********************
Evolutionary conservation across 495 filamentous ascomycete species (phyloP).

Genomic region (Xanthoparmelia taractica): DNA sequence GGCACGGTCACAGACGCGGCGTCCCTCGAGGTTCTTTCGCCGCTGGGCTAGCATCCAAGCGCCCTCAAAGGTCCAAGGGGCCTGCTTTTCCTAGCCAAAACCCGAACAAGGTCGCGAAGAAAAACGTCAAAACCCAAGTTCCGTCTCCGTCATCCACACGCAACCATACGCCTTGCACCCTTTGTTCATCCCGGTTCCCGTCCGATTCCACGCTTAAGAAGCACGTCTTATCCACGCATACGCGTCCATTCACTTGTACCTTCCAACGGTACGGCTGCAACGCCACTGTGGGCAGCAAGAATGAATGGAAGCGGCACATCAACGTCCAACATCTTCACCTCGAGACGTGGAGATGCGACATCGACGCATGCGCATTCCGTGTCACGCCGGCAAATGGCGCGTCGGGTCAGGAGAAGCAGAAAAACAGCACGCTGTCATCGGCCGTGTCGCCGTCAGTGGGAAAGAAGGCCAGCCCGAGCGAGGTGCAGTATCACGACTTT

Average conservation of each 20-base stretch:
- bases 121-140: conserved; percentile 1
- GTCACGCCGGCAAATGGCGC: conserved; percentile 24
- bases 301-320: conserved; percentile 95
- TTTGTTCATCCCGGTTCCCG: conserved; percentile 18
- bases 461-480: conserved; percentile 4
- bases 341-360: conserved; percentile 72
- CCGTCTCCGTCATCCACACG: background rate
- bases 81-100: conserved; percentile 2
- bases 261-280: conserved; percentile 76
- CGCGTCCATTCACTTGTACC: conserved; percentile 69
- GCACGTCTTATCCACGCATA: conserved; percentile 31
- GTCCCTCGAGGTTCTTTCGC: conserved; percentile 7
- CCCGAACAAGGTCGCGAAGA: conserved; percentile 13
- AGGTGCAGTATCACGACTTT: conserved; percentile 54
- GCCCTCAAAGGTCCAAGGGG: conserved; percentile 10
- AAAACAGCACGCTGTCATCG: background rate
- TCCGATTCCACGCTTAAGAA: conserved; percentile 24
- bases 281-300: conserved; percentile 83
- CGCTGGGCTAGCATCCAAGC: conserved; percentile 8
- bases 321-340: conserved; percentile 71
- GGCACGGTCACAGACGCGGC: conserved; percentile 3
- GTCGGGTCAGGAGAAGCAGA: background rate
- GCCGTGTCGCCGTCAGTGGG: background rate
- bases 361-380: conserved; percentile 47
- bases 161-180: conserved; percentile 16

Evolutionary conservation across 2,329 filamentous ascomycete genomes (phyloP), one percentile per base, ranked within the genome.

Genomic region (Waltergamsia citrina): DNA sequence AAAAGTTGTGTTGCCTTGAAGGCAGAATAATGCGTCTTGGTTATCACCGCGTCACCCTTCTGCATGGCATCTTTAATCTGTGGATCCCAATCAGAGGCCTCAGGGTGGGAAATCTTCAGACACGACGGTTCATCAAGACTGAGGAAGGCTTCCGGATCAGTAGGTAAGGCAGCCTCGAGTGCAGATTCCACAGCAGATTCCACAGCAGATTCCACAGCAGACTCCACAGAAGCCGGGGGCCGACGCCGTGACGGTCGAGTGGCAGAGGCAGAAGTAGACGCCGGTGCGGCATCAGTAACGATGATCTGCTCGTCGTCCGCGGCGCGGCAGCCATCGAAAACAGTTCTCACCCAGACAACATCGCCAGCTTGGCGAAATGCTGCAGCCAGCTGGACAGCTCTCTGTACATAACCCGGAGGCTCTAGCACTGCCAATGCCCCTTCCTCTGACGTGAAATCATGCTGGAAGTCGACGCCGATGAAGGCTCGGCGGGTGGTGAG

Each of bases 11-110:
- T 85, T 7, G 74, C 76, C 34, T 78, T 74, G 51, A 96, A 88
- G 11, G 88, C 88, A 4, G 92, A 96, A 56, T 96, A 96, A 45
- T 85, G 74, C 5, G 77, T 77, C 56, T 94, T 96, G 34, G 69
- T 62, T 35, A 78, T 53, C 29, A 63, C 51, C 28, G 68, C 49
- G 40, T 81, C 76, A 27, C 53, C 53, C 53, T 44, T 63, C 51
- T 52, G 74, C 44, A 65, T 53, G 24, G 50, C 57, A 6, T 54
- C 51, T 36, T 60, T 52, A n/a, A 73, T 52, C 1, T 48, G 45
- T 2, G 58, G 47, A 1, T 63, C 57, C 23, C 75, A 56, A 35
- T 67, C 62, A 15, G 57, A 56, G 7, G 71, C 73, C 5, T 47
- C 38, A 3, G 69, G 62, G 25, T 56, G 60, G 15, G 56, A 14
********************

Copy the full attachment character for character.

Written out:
Evolutionary conservation across 495 filamentous ascomycete species (phyloP).

Genomic region (Xanthoparmelia taractica): DNA sequence GGCACGGTCACAGACGCGGCGTCCCTCGAGGTTCTTTCGCCGCTGGGCTAGCATCCAAGCGCCCTCAAAGGTCCAAGGGGCCTGCTTTTCCTAGCCAAAACCCGAACAAGGTCGCGAAGAAAAACGTCAAAACCCAAGTTCCGTCTCCGTCATCCACACGCAACCATACGCCTTGCACCCTTTGTTCATCCCGGTTCCCGTCCGATTCCACGCTTAAGAAGCACGTCTTATCCACGCATACGCGTCCATTCACTTGTACCTTCCAACGGTACGGCTGCAACGCCACTGTGGGCAGCAAGAATGAATGGAAGCGGCACATCAACGTCCAACATCTTCACCTCGAGACGTGGAGATGCGACATCGACGCATGCGCATTCCGTGTCACGCCGGCAAATGGCGCGTCGGGTCAGGAGAAGCAGAAAAACAGCACGCTGTCATCGGCCGTGTCGCCGTCAGTGGGAAAGAAGGCCAGCCCGAGCGAGGTGCAGTATCACGACTTT

Average conservation of each 20-base stretch:
- bases 121-140: conserved; percentile 1
- GTCACGCCGGCAAATGGCGC: conserved; percentile 24
- bases 301-320: conserved; percentile 95
- TTTGTTCATCCCGGTTCCCG: conserved; percentile 18
- bases 461-480: conserved; percentile 4
- bases 341-360: conserved; percentile 72
- CCGTCTCCGTCATCCACACG: background rate
- bases 81-100: conserved; percentile 2
- bases 261-280: conserved; percentile 76
- CGCGTCCATTCACTTGTACC: conserved; percentile 69
- GCACGTCTTATCCACGCATA: conserved; percentile 31
- GTCCCTCGAGGTTCTTTCGC: conserved; percentile 7
- CCCGAACAAGGTCGCGAAGA: conserved; percentile 13
- AGGTGCAGTATCACGACTTT: conserved; percentile 54
- GCCCTCAAAGGTCCAAGGGG: conserved; percentile 10
- AAAACAGCACGCTGTCATCG: background rate
- TCCGATTCCACGCTTAAGAA: conserved; percentile 24
- bases 281-300: conserved; percentile 83
- CGCTGGGCTAGCATCCAAGC: conserved; percentile 8
- bases 321-340: conserved; percentile 71
- GGCACGGTCACAGACGCGGC: conserved; percentile 3
- GTCGGGTCAGGAGAAGCAGA: background rate
- GCCGTGTCGCCGTCAGTGGG: background rate
- bases 361-380: conserved; percentile 47
- bases 161-180: conserved; percentile 16

Evolutionary conservation across 2,329 filamentous ascomycete genomes (phyloP), one percentile per base, ranked within the genome.

Genomic region (Waltergamsia citrina): DNA sequence AAAAGTTGTGTTGCCTTGAAGGCAGAATAATGCGTCTTGGTTATCACCGCGTCACCCTTCTGCATGGCATCTTTAATCTGTGGATCCCAATCAGAGGCCTCAGGGTGGGAAATCTTCAGACACGACGGTTCATCAAGACTGAGGAAGGCTTCCGGATCAGTAGGTAAGGCAGCCTCGAGTGCAGATTCCACAGCAGATTCCACAGCAGATTCCACAGCAGACTCCACAGAAGCCGGGGGCCGACGCCGTGACGGTCGAGTGGCAGAGGCAGAAGTAGACGCCGGTGCGGCATCAGTAACGATGATCTGCTCGTCGTCCGCGGCGCGGCAGCCATCGAAAACAGTTCTCACCCAGACAACATCGCCAGCTTGGCGAAATGCTGCAGCCAGCTGGACAGCTCTCTGTACATAACCCGGAGGCTCTAGCACTGCCAATGCCCCTTCCTCTGACGTGAAATCATGCTGGAAGTCGACGCCGATGAAGGCTCGGCGGGTGGTGAG

Each of bases 11-110:
- T 85, T 7, G 74, C 76, C 34, T 78, T 74, G 51, A 96, A 88
- G 11, G 88, C 88, A 4, G 92, A 96, A 56, T 96, A 96, A 45
- T 85, G 74, C 5, G 77, T 77, C 56, T 94, T 96, G 34, G 69
- T 62, T 35, A 78, T 53, C 29, A 63, C 51, C 28, G 68, C 49
- G 40, T 81, C 76, A 27, C 53, C 53, C 53, T 44, T 63, C 51
- T 52, G 74, C 44, A 65, T 53, G 24, G 50, C 57, A 6, T 54
- C 51, T 36, T 60, T 52, A n/a, A 73, T 52, C 1, T 48, G 45
- T 2, G 58, G 47, A 1, T 63, C 57, C 23, C 75, A 56, A 35
- T 67, C 62, A 15, G 57, A 56, G 7, G 71, C 73, C 5, T 47
- C 38, A 3, G 69, G 62, G 25, T 56, G 60, G 15, G 56, A 14